If you haven’t read Murong Xuecun’s piece about China’s Great Famine revisionists — those who doubt even the textbook figure that around 15 million people died prematurely from 1959-62 due to hunger — start here.
Two other stories on this subject are also worth your attention. Foreign Policy, which ran Murong’s declamation, has a slideshow of propaganda posters and slogans that were published in China during the Great Famine. Sample a few images link
Hungersnot bedeutet der Verlust der Ostprovinzen! … Deutsche! Rettet den Osten! Freiwillige vor!. LOC Summary: Poster shows a gaunt, starving, seated woman with three starving children huddled near her and one starving or dead child(?) on her lap. Text exhorts people to volunteer for the local militias and protect the eastern German provinces, proclaiming that half the bread ration comes from the eastern provinces and half the coal ration from Upper Silesia, and without these provinces, Germans will have no heat, no light, no work and no life. LOC Notes: Forms part of: Rehse-Archiv für Zeitgeschichte und Publizistik. Date Created/Published: Berlin : Wilhelm Greve, ca. 1919. WW1 recruitment poster provided by LOC. Original medium: 1 print (poster) : lithograph, color ; 90 x 63 cm. link
Hunger – For three years America has fought starvation in Belgium Will you eat less wheat, meat, fats and sugar that we may still send food in ship loads?. LOC Summary: Poster showing starving women and children. LOC Notes: No. 12. Date Created/Published: Chicago : Edwards & Deutsch Litho. Co., 1918. World War One poster provided by LOC. Original medium: 1 print (poster) : lithograph, color ; 74 x 54 cm. link
Photographer Jared Moossy traveled to Somalia this September, photographing a country ravaged by famine. He visited two refugee camps, near Bald Hawa and Dolo, and the capital, Mogadishu. What he saw — and what he photographed — was a country ravaged by decades of war, drought, and terrorism.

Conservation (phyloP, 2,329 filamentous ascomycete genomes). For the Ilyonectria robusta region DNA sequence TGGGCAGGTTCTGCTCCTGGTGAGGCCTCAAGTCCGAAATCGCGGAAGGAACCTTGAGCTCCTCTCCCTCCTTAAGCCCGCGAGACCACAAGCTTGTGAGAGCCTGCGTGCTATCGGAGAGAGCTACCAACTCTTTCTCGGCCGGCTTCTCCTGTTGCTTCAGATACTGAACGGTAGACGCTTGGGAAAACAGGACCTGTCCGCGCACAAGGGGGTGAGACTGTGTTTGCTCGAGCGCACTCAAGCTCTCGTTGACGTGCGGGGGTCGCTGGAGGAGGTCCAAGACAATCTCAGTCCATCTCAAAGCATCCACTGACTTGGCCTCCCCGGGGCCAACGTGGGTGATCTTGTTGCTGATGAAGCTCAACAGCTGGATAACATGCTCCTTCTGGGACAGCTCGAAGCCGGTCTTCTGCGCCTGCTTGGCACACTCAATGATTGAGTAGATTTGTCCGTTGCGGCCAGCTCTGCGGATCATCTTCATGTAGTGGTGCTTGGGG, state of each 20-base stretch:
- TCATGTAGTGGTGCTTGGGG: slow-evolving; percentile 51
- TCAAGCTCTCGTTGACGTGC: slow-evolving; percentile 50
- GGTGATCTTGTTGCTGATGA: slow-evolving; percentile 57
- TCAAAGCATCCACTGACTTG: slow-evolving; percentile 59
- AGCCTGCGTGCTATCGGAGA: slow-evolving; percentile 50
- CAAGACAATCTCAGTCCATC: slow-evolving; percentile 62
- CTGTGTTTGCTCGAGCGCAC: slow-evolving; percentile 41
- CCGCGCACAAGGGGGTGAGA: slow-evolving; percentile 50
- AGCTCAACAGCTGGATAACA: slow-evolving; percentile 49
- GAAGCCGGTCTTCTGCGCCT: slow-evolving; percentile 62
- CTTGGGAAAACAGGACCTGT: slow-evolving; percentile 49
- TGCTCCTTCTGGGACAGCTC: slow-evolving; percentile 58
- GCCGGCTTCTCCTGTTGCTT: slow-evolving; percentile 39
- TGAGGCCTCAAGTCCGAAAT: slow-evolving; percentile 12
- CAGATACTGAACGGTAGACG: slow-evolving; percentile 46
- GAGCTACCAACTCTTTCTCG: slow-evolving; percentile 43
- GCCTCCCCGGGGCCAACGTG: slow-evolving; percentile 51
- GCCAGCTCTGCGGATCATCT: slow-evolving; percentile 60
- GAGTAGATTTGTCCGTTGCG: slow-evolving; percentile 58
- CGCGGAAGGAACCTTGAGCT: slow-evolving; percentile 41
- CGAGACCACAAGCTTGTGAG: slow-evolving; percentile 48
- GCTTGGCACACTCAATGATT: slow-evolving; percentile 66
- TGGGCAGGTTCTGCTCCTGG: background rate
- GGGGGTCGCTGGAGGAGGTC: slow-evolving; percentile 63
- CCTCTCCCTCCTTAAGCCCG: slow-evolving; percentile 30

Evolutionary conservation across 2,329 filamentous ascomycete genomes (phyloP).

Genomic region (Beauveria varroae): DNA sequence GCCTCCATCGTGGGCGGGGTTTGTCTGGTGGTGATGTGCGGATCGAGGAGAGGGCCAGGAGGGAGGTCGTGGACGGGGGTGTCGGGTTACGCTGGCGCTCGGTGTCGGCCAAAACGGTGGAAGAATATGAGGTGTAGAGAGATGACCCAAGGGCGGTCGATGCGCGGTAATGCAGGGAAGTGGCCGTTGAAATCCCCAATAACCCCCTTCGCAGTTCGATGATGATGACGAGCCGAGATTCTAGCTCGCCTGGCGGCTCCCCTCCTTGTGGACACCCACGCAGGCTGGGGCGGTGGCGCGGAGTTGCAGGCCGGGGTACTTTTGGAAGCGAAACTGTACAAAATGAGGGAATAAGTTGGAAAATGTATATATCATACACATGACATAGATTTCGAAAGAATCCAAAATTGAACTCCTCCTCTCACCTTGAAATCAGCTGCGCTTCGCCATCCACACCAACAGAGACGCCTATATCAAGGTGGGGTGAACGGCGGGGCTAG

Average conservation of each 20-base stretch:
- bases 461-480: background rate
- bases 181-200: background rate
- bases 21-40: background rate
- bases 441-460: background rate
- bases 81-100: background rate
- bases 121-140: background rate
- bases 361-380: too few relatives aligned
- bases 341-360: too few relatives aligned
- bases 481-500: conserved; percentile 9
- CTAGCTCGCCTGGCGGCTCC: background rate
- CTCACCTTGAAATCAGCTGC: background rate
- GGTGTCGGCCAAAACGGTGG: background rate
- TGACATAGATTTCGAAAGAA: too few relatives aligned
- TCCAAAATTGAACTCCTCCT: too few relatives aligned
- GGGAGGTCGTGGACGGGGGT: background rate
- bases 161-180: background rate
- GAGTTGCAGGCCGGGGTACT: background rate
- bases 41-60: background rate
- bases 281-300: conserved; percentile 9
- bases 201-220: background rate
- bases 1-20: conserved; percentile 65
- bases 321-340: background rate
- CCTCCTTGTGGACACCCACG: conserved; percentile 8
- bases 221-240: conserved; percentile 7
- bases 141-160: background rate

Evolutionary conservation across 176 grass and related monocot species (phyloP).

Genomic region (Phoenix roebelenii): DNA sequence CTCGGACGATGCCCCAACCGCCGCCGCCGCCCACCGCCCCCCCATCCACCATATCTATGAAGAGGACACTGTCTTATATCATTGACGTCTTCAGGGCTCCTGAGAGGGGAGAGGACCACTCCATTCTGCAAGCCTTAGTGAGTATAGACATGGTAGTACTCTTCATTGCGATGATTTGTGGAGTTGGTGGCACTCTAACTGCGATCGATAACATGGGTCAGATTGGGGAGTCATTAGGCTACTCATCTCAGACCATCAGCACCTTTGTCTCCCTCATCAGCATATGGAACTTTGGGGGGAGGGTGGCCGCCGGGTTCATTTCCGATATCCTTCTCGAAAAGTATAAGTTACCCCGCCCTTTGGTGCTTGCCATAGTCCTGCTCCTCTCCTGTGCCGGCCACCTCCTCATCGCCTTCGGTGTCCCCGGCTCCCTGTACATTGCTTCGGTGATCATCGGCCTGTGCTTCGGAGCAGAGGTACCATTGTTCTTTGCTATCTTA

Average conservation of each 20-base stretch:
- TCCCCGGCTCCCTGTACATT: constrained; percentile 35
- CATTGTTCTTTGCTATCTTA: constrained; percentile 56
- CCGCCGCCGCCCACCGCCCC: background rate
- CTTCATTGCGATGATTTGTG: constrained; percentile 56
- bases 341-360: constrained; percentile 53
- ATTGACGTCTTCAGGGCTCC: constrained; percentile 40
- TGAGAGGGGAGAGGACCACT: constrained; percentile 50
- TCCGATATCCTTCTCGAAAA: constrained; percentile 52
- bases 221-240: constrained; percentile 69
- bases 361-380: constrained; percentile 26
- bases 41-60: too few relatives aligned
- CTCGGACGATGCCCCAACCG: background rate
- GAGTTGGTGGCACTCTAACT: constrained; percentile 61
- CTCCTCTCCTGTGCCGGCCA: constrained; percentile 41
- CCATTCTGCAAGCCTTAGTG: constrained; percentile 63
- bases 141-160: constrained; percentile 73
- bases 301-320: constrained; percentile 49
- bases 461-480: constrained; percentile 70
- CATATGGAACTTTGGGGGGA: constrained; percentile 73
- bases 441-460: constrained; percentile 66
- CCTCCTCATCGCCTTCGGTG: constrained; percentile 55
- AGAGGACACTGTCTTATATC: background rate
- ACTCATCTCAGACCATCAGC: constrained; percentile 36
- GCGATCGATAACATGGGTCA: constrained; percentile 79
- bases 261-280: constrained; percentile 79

Above, women in Bald Hawa, gather to express their frustration and tell their stories — where they had traveled from, why they had left — while waiting for a food aid to be delivered. Several people in the group had walked for days to reach the refugee camp; many had lost family members along the way. link
For John, powerful images are meaningless unless he feels he’s preserved his subjects’ dignity. In 1984, while at a feeding center in famine-ridden Ethiopia, he saw a woman who’d collapsed near a dilapidated building to give birth. The woman had passed out naked, the baby still attached to her. Knowing Ethiopians to be modest, John covered her up and ran to find medical aid. By the time he got back, a British television crew was hovering and the cameraman was ready to slug him. “He was pissed that I ruined this Pulitzer Prize-winning shot,” John says. His voice quivers as he remembers his mother’s advice: “Human dignity is more important than Pulitzer Prize-winning.” link